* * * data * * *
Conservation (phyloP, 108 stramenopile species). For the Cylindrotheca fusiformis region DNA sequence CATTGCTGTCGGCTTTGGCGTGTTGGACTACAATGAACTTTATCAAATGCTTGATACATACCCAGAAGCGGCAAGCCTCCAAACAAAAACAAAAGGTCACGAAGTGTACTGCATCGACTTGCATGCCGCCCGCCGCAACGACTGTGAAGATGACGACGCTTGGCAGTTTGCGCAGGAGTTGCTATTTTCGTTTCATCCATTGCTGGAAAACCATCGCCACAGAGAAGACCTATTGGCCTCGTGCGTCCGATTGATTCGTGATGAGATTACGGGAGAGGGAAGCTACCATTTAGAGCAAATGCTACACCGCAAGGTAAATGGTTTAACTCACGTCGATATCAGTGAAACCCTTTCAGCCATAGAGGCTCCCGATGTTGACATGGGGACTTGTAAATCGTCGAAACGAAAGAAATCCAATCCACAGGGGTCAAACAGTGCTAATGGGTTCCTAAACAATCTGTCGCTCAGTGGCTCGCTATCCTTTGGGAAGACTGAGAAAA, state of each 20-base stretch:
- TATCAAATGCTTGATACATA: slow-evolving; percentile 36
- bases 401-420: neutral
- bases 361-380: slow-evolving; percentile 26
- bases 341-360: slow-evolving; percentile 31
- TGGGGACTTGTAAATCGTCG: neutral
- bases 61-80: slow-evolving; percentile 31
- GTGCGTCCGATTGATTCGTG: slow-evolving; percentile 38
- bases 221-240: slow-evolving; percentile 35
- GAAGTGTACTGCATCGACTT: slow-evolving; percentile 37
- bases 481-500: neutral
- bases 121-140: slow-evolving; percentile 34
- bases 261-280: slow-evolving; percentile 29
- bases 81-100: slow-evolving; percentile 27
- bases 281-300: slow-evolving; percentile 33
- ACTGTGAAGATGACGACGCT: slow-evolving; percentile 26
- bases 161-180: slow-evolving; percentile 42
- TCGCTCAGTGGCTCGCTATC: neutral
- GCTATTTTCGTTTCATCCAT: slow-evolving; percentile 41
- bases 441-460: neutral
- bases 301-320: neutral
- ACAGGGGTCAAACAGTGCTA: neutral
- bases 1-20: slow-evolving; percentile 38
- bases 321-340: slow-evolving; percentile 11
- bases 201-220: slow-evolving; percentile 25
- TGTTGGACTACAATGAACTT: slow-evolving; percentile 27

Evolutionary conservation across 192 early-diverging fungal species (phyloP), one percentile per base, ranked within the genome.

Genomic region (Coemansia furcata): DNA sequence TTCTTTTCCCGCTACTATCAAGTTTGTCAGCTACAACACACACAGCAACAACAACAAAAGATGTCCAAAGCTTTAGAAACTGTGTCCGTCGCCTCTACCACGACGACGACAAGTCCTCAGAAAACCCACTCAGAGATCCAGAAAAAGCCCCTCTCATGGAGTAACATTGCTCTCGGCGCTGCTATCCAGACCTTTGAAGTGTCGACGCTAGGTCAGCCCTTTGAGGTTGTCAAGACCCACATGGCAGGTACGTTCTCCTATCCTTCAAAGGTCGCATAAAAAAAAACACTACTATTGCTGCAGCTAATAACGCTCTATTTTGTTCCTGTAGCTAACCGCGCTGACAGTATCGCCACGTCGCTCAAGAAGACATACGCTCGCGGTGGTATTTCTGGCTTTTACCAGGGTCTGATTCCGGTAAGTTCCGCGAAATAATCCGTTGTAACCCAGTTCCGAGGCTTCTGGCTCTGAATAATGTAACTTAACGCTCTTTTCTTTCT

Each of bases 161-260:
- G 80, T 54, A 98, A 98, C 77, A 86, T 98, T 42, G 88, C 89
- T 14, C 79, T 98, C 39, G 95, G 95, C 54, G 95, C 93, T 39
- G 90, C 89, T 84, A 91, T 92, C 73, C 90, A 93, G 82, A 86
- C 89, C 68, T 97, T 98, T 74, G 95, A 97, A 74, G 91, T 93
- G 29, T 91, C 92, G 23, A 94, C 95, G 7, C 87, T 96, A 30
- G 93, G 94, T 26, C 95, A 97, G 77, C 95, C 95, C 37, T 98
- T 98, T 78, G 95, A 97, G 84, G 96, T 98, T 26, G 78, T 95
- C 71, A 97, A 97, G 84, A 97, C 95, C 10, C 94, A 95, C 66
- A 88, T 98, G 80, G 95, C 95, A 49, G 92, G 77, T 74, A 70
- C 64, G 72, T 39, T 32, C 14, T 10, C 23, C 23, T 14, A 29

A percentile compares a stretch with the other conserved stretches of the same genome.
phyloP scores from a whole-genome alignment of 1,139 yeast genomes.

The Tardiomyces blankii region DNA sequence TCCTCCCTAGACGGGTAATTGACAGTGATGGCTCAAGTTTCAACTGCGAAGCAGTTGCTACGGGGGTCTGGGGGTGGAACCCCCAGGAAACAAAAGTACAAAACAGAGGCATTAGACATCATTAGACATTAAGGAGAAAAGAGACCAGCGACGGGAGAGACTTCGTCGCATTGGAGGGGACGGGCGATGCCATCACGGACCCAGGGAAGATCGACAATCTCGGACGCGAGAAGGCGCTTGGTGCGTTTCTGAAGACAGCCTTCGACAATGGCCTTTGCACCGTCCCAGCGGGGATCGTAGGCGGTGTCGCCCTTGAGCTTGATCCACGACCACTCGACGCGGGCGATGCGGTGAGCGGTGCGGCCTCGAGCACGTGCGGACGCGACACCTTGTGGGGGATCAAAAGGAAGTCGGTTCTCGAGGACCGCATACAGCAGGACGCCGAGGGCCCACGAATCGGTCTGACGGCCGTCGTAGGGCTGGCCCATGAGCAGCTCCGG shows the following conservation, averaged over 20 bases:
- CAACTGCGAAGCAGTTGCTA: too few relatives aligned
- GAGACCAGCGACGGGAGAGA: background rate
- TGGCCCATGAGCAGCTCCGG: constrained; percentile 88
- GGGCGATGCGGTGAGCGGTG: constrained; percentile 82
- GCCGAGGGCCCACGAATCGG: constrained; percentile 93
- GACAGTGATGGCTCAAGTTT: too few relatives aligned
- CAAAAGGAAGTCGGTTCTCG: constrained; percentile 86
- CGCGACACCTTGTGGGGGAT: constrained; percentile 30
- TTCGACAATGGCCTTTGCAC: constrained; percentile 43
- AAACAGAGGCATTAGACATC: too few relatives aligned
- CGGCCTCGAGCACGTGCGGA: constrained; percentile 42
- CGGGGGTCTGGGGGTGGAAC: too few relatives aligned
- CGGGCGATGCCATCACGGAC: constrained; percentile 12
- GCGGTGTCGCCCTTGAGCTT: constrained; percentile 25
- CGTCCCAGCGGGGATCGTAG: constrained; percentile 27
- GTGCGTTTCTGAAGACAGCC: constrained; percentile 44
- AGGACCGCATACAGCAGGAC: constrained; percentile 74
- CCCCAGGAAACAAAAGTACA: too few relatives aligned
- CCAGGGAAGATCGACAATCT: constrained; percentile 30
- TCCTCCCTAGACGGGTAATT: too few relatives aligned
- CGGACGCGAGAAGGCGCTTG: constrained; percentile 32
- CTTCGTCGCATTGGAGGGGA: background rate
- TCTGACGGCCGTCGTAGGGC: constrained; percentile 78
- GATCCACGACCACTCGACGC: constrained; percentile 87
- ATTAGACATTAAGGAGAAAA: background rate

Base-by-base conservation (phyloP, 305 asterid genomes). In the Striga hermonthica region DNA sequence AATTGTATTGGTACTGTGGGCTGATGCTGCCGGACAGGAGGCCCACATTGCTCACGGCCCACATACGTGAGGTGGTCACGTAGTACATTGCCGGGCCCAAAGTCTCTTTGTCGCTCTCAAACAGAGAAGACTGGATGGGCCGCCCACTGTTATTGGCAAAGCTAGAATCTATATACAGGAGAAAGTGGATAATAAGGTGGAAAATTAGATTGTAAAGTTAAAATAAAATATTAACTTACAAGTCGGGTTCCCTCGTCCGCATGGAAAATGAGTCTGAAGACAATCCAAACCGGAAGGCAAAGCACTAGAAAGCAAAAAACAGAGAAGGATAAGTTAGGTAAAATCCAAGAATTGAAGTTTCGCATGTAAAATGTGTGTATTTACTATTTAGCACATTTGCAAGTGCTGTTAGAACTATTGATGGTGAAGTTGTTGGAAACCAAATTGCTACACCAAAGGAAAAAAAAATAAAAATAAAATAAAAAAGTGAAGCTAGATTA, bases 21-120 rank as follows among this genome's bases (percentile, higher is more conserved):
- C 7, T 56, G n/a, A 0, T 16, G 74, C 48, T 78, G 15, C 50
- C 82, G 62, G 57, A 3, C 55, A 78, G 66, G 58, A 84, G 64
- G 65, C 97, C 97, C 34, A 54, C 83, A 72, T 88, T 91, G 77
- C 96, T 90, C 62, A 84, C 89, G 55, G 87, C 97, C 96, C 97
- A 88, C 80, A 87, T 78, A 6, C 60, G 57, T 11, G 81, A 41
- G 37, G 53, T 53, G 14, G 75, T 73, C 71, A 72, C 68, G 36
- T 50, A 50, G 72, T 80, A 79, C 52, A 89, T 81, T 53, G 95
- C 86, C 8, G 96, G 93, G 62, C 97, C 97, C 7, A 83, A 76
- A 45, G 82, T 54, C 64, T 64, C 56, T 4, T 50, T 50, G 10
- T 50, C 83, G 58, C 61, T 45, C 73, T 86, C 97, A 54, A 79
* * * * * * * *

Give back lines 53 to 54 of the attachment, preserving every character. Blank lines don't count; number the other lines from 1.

- CGGCCTCGAGCACGTGCGGA: constrained; percentile 42
- CGGGGGTCTGGGGGTGGAAC: too few relatives aligned